when an algorithm becomes very popular (makes more decisions), people have more reasons to game it.
To err is algorithm: Algorithmic fallibility and economic organisation
juan.mateos-garcia
562

The consequences of this “gaming,” especially if it is done by algorithms rather than humans, needs to be given a closer attention. Consider the following (from this post.)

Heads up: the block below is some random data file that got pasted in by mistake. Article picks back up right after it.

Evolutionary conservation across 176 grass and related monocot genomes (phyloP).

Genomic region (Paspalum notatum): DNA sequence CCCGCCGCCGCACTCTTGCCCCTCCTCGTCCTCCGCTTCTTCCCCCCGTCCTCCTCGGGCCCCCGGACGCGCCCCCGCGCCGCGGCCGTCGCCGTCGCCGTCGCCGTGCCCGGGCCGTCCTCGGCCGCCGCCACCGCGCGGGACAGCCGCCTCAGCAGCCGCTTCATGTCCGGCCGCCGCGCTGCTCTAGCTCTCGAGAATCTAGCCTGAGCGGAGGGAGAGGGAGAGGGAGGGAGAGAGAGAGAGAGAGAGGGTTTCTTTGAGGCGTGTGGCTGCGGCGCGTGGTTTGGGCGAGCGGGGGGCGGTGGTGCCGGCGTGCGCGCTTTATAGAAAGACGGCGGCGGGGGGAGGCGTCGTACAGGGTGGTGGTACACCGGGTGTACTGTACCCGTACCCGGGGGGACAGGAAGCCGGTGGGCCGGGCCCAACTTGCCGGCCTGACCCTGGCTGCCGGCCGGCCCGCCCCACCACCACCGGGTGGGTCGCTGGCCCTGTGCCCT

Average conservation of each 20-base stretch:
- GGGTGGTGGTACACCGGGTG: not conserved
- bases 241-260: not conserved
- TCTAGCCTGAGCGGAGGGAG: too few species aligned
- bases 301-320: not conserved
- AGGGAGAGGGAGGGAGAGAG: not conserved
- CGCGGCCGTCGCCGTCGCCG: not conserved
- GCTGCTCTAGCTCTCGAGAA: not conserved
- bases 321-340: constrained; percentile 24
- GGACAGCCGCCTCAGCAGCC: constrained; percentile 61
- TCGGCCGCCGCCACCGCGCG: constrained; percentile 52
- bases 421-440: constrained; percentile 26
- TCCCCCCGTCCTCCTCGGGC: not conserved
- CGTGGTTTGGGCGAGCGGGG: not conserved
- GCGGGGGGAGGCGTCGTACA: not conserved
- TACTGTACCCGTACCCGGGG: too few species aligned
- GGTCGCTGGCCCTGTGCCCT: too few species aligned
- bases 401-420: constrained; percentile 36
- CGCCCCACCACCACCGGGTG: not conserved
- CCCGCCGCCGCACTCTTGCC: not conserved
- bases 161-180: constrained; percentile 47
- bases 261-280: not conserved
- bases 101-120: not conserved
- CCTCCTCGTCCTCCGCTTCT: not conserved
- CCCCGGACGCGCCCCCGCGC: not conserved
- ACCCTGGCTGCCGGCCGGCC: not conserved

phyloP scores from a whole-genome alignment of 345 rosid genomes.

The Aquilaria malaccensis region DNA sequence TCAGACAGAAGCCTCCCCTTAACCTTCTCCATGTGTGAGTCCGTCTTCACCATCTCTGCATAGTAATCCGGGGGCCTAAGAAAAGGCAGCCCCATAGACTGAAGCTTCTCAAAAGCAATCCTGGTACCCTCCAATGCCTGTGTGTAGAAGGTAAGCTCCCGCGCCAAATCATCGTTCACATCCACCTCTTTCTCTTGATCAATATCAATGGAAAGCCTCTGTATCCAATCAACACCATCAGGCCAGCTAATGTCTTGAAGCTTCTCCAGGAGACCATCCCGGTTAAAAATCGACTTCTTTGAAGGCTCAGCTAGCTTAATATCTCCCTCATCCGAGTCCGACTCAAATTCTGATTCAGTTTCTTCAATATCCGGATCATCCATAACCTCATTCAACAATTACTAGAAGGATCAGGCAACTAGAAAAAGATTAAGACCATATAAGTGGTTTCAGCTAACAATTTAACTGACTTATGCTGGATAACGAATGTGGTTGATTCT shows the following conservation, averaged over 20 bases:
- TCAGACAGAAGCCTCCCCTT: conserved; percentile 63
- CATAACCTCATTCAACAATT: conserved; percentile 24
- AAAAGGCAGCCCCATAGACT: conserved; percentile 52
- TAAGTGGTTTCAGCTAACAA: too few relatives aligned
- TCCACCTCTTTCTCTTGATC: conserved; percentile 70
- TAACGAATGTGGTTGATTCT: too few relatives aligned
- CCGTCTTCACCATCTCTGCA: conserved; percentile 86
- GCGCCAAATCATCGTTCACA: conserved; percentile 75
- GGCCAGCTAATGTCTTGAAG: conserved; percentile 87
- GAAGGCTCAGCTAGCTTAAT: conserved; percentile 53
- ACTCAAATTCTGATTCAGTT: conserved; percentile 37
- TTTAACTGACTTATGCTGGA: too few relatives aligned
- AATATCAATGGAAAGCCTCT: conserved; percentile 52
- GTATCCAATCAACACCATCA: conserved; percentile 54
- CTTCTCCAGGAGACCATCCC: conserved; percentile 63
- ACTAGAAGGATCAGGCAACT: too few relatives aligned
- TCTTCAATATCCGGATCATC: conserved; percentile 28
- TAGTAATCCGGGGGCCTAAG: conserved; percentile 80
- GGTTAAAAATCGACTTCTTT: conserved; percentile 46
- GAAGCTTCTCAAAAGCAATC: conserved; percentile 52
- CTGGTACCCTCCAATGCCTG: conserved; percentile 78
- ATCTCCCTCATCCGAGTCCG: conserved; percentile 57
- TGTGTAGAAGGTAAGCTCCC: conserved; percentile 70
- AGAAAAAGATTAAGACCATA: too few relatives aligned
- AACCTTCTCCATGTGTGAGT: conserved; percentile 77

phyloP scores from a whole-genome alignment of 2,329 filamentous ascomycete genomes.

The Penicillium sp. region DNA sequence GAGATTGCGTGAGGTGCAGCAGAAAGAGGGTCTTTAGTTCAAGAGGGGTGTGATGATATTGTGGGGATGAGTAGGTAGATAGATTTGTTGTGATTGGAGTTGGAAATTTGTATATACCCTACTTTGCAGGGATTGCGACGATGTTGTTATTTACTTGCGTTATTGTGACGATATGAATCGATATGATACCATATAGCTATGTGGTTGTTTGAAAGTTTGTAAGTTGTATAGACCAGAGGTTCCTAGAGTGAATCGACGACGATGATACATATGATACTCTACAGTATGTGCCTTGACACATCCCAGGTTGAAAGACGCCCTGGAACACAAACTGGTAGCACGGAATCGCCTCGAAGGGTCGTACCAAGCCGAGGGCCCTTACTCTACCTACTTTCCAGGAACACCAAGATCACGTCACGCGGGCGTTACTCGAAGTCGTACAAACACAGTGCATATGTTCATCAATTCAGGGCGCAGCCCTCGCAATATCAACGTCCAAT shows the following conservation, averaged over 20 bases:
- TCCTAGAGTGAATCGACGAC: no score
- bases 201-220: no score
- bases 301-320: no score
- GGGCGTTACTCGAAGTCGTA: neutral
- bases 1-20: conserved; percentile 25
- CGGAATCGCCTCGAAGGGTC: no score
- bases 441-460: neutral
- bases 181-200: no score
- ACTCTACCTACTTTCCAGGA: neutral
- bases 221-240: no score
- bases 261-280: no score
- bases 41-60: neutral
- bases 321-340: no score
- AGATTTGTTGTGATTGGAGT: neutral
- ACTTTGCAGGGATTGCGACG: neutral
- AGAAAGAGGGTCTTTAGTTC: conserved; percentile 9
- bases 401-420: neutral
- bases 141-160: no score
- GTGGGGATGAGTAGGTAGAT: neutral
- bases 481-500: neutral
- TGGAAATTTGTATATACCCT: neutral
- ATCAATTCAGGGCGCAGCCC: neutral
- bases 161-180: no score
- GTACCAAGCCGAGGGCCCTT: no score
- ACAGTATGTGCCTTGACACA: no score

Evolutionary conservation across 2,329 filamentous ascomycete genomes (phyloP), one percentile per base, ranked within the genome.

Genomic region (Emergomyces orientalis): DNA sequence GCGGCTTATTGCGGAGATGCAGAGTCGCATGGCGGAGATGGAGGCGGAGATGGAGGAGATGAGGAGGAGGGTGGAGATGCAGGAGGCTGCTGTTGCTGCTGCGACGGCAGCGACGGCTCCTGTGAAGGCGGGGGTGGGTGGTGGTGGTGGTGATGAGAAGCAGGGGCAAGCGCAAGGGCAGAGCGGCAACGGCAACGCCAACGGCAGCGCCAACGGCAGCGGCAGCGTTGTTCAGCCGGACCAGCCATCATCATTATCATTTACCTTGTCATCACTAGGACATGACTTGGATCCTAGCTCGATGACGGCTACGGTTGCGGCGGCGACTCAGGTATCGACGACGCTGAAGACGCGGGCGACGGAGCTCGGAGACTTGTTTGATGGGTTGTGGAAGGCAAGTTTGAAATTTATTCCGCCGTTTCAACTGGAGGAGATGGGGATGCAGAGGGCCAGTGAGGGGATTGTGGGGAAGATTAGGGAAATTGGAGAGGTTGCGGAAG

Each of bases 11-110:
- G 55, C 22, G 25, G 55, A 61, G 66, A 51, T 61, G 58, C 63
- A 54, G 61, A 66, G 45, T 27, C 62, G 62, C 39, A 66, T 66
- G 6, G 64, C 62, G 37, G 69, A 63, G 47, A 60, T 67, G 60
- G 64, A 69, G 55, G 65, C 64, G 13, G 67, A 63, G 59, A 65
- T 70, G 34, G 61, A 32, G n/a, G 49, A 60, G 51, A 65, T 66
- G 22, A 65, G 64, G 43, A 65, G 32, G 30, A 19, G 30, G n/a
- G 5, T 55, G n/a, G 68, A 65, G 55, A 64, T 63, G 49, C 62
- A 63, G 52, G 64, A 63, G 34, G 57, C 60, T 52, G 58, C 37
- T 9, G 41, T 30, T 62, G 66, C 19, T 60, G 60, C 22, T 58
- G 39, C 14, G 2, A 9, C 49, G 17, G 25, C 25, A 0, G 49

if I churn out random false models, a certain portion of them will pass as false positives. If I publish only those models that passed the threshold, in the extreme case all of them may be false.

In this example, the algorithm is not “gaming” the process, per se — just sampling in highly biased fashion. But, in the end, the consequence is the same.

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